Type 1 diabetes is an autoimmune condition in which the body's immune system attacks and destroys pancreatic cells that produce insulin. Type 1 diabetes is also known as juvenile diabetes because it typically develops during childhood or adolescence. There are early type 1 diabetes symptoms that you don't want to miss because if not detected and treated as soon as possible, it can cause a number of serious complications.
What is Diabetes?
Diabetes is a disorder that disrupts the way your body utilizes glucose or sugar. Every cell in your body needs sugar in order to properly function. And in order for sugar to enter those cells, it needs a hormone called insulin. Insulin acts like a key that unlocks the cell so that sugar or glucose can get in. Now, if you don't have enough insulin in your body, then you don't have enough keys to open the cells and your cells can't function properly. So the sugar does not get into the cells, instead, it remains in the bloodstream and you get high blood sugar or hyperglycemia. This is what happens in diabetes.
What is Type 1 Diabetes?
Type 1 Diabetes is a chronic illness in which an individual does not produce enough insulin to process the glucose in their blood. It's usually due to the cells that produce insulin being destroyed.
Insulin is produced in cells in your pancreas called beta cells. And your pancreas is that organ that's kind of right on the upper part of your abdomen, kind of right under your chest, and the beta cells produce the insulin. In diabetes mellitus type 1, there's the destruction of these insulin-producing cells, and they're usually destroyed by autoantibodies.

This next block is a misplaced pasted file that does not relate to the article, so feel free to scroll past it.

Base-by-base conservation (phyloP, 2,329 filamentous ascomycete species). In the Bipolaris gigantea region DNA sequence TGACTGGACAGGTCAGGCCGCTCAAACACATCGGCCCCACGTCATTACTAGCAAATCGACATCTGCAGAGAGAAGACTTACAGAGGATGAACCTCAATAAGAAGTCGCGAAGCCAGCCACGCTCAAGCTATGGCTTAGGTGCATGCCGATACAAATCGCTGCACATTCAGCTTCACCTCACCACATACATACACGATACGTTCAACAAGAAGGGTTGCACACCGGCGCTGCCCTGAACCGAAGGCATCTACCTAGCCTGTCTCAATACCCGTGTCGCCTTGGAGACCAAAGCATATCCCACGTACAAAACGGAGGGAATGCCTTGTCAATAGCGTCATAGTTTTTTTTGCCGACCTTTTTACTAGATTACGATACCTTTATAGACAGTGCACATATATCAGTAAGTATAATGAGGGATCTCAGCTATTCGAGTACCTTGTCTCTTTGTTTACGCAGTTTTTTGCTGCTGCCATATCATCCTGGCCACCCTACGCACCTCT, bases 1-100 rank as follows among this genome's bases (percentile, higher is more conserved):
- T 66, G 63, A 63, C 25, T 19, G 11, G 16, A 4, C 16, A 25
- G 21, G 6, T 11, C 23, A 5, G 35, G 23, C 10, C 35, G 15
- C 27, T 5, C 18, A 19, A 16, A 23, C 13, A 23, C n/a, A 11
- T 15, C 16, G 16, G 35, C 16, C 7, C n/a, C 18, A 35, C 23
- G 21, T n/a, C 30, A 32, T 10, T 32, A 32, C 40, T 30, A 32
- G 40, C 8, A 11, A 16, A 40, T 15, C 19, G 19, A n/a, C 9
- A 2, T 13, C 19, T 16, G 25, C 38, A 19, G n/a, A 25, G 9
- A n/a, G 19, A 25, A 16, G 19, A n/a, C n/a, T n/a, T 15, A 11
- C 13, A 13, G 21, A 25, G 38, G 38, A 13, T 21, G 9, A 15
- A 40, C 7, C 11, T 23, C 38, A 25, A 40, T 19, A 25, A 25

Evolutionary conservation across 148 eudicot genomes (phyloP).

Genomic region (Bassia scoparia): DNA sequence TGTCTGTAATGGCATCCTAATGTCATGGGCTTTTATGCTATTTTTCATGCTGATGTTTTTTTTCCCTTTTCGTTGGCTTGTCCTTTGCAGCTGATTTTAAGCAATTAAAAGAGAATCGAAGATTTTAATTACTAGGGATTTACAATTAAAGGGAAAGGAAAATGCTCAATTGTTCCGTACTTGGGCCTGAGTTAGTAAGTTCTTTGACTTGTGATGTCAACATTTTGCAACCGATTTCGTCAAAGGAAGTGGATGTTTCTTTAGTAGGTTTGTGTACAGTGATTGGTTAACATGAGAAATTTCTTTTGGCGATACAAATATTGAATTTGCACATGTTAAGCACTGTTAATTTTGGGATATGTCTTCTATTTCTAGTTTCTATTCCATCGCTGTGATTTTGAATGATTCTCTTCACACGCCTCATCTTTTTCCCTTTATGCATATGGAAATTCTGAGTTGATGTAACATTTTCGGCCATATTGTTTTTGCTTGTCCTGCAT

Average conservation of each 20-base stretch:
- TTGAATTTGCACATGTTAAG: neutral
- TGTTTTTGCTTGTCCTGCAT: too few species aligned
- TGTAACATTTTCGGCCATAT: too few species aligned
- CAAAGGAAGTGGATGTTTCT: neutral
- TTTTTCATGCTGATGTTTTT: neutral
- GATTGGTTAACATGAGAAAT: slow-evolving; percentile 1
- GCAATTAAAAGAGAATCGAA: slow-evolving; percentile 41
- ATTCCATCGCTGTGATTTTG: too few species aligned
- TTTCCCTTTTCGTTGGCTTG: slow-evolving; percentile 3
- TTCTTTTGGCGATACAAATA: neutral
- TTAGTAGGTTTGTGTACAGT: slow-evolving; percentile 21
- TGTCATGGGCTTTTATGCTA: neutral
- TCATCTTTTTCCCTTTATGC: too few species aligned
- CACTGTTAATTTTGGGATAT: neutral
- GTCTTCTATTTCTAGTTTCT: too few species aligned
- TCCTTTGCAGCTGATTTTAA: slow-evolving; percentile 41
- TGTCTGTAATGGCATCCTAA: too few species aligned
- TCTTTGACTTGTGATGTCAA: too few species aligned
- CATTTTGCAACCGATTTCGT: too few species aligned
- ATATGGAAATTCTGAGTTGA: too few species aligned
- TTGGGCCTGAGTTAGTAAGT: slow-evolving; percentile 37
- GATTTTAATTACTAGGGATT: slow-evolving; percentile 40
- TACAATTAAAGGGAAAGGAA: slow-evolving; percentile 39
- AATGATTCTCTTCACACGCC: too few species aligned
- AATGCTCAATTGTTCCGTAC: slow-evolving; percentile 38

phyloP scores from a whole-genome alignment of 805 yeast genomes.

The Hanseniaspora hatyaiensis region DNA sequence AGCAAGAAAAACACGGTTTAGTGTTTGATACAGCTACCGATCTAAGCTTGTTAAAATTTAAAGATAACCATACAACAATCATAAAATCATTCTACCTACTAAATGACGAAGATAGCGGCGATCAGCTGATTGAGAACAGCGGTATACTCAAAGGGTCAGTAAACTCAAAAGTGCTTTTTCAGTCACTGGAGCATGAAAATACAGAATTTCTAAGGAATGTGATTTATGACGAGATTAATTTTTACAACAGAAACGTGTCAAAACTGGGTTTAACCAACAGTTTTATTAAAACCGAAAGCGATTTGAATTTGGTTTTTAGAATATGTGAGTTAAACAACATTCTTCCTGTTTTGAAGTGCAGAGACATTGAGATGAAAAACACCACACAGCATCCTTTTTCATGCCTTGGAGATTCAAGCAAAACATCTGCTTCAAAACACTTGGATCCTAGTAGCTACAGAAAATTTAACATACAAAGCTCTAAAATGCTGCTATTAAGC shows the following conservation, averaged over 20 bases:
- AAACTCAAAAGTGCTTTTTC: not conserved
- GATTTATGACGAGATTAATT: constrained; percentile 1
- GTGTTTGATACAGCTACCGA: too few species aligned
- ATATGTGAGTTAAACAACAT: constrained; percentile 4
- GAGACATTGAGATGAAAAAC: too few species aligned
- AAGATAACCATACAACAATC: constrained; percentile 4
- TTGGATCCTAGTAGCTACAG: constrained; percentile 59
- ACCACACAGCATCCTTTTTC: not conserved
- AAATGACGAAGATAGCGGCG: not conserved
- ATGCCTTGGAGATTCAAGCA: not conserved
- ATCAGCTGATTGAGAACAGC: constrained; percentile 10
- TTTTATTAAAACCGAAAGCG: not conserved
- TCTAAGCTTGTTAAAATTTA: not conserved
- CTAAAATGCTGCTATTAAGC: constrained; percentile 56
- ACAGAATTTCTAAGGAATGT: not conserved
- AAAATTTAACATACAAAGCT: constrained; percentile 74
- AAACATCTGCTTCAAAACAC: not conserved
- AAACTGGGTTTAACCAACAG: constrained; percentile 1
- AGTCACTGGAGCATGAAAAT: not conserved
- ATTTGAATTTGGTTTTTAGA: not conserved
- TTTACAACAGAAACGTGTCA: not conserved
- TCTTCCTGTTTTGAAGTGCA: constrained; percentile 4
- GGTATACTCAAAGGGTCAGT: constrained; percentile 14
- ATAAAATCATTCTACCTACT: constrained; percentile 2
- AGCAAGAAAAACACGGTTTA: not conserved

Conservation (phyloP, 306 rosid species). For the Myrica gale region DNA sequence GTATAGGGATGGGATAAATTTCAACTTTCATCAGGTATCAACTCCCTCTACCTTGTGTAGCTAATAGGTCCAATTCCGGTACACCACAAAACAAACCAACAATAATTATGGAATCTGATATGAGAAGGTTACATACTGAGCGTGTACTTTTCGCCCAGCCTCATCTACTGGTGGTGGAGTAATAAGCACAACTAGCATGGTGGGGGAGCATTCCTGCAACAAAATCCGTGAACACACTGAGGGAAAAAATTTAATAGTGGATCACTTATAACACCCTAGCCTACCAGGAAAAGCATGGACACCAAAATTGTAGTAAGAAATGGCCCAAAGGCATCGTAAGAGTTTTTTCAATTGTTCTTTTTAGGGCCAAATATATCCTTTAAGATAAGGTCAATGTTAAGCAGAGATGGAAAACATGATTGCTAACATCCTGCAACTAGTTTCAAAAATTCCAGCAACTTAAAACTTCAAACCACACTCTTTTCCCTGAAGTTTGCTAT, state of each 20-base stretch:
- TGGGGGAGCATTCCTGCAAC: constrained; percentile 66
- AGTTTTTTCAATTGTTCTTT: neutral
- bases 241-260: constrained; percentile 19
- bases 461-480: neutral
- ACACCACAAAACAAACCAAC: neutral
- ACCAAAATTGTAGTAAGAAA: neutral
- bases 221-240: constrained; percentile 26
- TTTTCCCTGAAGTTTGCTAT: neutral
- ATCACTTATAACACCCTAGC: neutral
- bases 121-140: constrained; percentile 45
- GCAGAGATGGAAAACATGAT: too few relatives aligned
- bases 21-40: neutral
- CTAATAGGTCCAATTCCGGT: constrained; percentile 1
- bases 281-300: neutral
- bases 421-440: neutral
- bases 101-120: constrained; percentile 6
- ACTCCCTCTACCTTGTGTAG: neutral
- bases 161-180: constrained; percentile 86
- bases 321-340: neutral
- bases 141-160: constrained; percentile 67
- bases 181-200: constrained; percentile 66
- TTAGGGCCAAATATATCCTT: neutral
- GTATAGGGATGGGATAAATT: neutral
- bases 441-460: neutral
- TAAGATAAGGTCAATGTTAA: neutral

Now, what do I mean by autoantibodies? I mean, antibodies that your body produces, but instead of the antibodies doing what they're supposed to do, which is to fight germs, to fight bacteria, and all of the things that can infect you, instead, these antibodies turn on you and they attack your body. In this case, they attack your beta cells. The cells that produce insulin, kind of like an autobiography is a book that you write about yourself, autoantibodies attack yourself, unfortunately, and this is what happens in type 1 diabetes.
Once these autoantibodies destroy enough of your cells that produce insulin, you no longer have enough keys to open up the cells, so sugar cannot get into the cells and you have diabetes mellitus type 1, a disruption in the way you utilize glucose.
Now, most people who have diabetes actually have diabetes type 2, only 10% of diabetic patients are type 1 diabetics. But because diabetes mellitus type 1, mostly affects young children and adolescents, it's key that everyone who's around children understands how to detect it. So if you are a parent, grandparent, auntie, teacher, anyone who's around young children or adolescents, this information will be helpful to you.
7 Early Type 1 Diabetes Symptoms
1. Excessive Urination or Polyuria
This just means that you're urinating more frequently and you're actually having a larger volume of urine. When your body is not able to process glucose properly, when that insulin is low and the glucose can not get into the cells, well, now you have an excessive amount of sugar in the bloodstream, and this sugar can also flow into the urine.
When this sugar is in the urine, guess what? Water follows the sugar, and that causes you to make more urine, a greater volume. And it makes the person with diabetes type 1 actually have polyuria. Here's what's interesting, not only will you be using the restroom more frequently during the day, but people with type 1 diabetes may also have nocturia, or they may have to get up many times at night to urinate.